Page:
To pass a board through a planer with a blunt knife, to walk through the boards with planers and blunt knives requires coarse grit, as does the veneer, and that is what we want.
For example, you can finish the surface with 180 grits and start with a coarse grain size of 1 / 4 to 1.5 grits. You don't want to start too coarsely, because you risk sanding scratches, but that would be a total waste of time and energy.
Examine your workpiece and decide what you think is necessary and beat it again with what you can find within reach. If the color you have used has a lot of shine, this area may need a little freshening up the color.
Next, sanding the top edge where it meets the plywood edge trimming saw with a sanding block, and then the bottom edge of the front frame. Most pieces made of laminated wood have a front frame covered edge, but not all plywood parts.
If this is the case, you can sand the edge with a sanding block to cut the increased grain. On the bottom, where you have left excess veneer thickness, use a sanding block to sanding it onto the surface of the tabletop. I've actually begged for a bit of rounded edge that gets a bit thick so it doesn't look like it's going to come off, but it feels like it at all.
If the plywood edge is pitted, a wood filler or plastic putty or a knife will help to smooth it. Once the wood fillers have dried, a light sanding should be sufficient to obtain a smooth wooden edge.
For a smoother coating, a final sanding with paper in grain size 150 is recommended, as it lacquers the wood surface. It leaves little teeth and surface color grip on the woods, while more sanded yields no color - smoother finish.
Fine - sandpaper is sometimes used to roughen up glossy paint in preparation for applying a coat of paint. Do not apply a high gloss coating, which must be sanded off with fine sandpaper after each coat.
Raw wood that is stained should not normally be sanded with a grain paper higher than 220. In addition, you should consider using an orbital sander, as it does not alter the appearance of the natural wood.
If you are trying to get rid of the increased grain, the ultimate goal of sanding should be a smooth wood surface. This looks better than the entire surface but can take some time to sand the wood and can cause a lot of damage.
One trick I sometimes hear about is wetting the wood before the next or last sanding. This promotes adhesion and remedies the problem of increased grain, but can also cause problems when sanding previously painted wood.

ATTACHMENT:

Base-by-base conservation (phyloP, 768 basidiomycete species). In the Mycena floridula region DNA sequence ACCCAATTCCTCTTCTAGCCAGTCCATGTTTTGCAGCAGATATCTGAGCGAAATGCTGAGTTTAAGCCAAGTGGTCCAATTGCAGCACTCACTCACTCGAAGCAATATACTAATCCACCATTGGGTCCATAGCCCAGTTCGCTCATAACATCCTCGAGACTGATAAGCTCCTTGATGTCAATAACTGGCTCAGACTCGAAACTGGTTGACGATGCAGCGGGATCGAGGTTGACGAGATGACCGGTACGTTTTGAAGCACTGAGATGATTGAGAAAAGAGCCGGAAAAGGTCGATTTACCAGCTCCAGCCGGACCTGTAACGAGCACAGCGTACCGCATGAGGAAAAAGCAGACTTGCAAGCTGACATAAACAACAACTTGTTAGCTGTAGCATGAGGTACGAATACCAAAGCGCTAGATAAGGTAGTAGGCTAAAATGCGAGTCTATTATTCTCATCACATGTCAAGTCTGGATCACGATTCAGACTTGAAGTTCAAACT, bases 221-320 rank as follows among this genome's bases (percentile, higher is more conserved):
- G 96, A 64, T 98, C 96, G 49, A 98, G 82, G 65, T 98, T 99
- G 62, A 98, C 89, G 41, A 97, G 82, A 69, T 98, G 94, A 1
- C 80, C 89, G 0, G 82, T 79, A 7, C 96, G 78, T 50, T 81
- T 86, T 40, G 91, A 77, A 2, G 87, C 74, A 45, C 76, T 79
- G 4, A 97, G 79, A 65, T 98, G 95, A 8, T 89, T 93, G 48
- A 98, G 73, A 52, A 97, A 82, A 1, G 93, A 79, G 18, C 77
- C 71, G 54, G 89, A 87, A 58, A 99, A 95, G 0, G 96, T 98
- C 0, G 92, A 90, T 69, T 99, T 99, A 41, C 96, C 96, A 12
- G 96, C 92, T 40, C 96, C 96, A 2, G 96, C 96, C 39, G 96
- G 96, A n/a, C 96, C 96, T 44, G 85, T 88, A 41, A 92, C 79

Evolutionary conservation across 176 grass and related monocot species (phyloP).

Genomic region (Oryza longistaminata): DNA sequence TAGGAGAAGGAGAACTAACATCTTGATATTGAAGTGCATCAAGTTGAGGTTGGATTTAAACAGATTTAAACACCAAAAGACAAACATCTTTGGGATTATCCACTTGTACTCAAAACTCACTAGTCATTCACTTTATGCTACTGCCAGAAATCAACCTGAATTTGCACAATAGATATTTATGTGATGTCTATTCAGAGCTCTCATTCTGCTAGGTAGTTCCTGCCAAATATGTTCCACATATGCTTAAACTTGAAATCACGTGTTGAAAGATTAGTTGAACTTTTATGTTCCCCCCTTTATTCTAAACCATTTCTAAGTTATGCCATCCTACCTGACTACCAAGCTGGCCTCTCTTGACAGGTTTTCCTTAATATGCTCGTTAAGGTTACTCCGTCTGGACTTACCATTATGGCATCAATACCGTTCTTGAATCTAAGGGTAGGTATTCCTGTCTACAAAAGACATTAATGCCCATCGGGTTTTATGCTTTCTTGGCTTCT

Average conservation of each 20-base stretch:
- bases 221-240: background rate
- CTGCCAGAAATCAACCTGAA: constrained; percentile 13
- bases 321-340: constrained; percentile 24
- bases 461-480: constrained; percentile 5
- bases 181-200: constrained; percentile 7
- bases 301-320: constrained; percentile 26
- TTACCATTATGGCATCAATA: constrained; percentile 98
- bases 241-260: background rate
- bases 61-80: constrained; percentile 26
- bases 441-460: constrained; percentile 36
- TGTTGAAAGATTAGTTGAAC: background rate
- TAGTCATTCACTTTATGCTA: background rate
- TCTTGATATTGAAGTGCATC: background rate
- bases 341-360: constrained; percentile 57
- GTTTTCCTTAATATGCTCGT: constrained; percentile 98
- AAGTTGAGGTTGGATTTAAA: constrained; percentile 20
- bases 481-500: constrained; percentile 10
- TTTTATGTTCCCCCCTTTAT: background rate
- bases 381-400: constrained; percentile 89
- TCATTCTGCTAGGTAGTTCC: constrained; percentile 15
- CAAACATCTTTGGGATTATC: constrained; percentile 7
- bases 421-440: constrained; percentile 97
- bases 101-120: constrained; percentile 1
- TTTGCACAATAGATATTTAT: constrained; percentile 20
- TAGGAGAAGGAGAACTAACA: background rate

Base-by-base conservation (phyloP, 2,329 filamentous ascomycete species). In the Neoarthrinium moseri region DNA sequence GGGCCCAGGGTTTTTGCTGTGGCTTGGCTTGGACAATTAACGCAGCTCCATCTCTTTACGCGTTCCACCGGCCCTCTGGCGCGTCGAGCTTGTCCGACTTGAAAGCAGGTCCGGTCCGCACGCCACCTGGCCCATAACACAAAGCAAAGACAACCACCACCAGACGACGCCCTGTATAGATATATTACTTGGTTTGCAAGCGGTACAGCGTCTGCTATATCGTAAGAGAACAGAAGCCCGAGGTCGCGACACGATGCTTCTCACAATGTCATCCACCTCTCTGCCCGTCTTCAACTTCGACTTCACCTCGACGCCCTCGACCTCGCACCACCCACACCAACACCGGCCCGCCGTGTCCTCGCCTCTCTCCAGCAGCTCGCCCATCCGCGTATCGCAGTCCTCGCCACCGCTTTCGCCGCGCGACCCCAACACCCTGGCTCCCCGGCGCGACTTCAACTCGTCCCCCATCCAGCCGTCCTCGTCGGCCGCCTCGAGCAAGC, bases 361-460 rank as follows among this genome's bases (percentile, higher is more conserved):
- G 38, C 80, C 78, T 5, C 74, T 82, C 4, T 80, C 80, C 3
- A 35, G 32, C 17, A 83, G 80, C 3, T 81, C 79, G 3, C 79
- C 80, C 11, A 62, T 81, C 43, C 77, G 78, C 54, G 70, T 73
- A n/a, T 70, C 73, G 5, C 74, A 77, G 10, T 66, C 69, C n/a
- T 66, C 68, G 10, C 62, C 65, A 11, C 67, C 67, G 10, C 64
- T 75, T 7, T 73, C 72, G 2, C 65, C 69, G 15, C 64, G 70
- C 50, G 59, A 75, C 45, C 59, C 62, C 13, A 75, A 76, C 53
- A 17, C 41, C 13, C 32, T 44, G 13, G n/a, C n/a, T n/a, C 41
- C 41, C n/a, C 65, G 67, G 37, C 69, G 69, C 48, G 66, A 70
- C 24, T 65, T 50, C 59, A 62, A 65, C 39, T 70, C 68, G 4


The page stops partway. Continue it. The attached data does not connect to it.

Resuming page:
If you use a water-based stain, you can grind and bury the increased grain caused by it, but if you use it, you will grind it through. This solves the problem because it takes hours for the wood to dry enough, which seriously slows down production, and the last gravel is sanded through, so the point at which this gravel is used is to remove the scratch from the previous gravel. A better solution, at least for water-based surfaces, is to sand the first layer as it dries, taking care not to sand all the passes.
For example, it goes from 180 - 220 to the last grinding with a 180 / 220 and then again to 220. If you are applying a stain, it is a good policy to sand the snippets as quickly as possible after drying, rather than applying it as you would.
When sanding on a flat surface, use flat blocks to secure the sandpaper and advance to the next finer sandpaper. The most efficient way is to use one or more grains, which can be used to sand a little longer. Remove the ground dust by using the same sanding grain that you used in the last machine sanding. I have used all three of these sandbag methods in the past, except for the first and second in this post.
The abrasive grain often removes the stock faster than the grain, but it also causes more damage to the wood.
It is tempting to take a piece of sandpaper and grind it without using a support block. If you get into a situation where you cannot avoid sanding the grain, such as in a joint where two parts meet at a right angle, you should try using an abrasive such as sandpaper, sandboard, or even a paper towel. It can create an uneven surface if the sandpaper is not laid perfectly flat on the wood surface.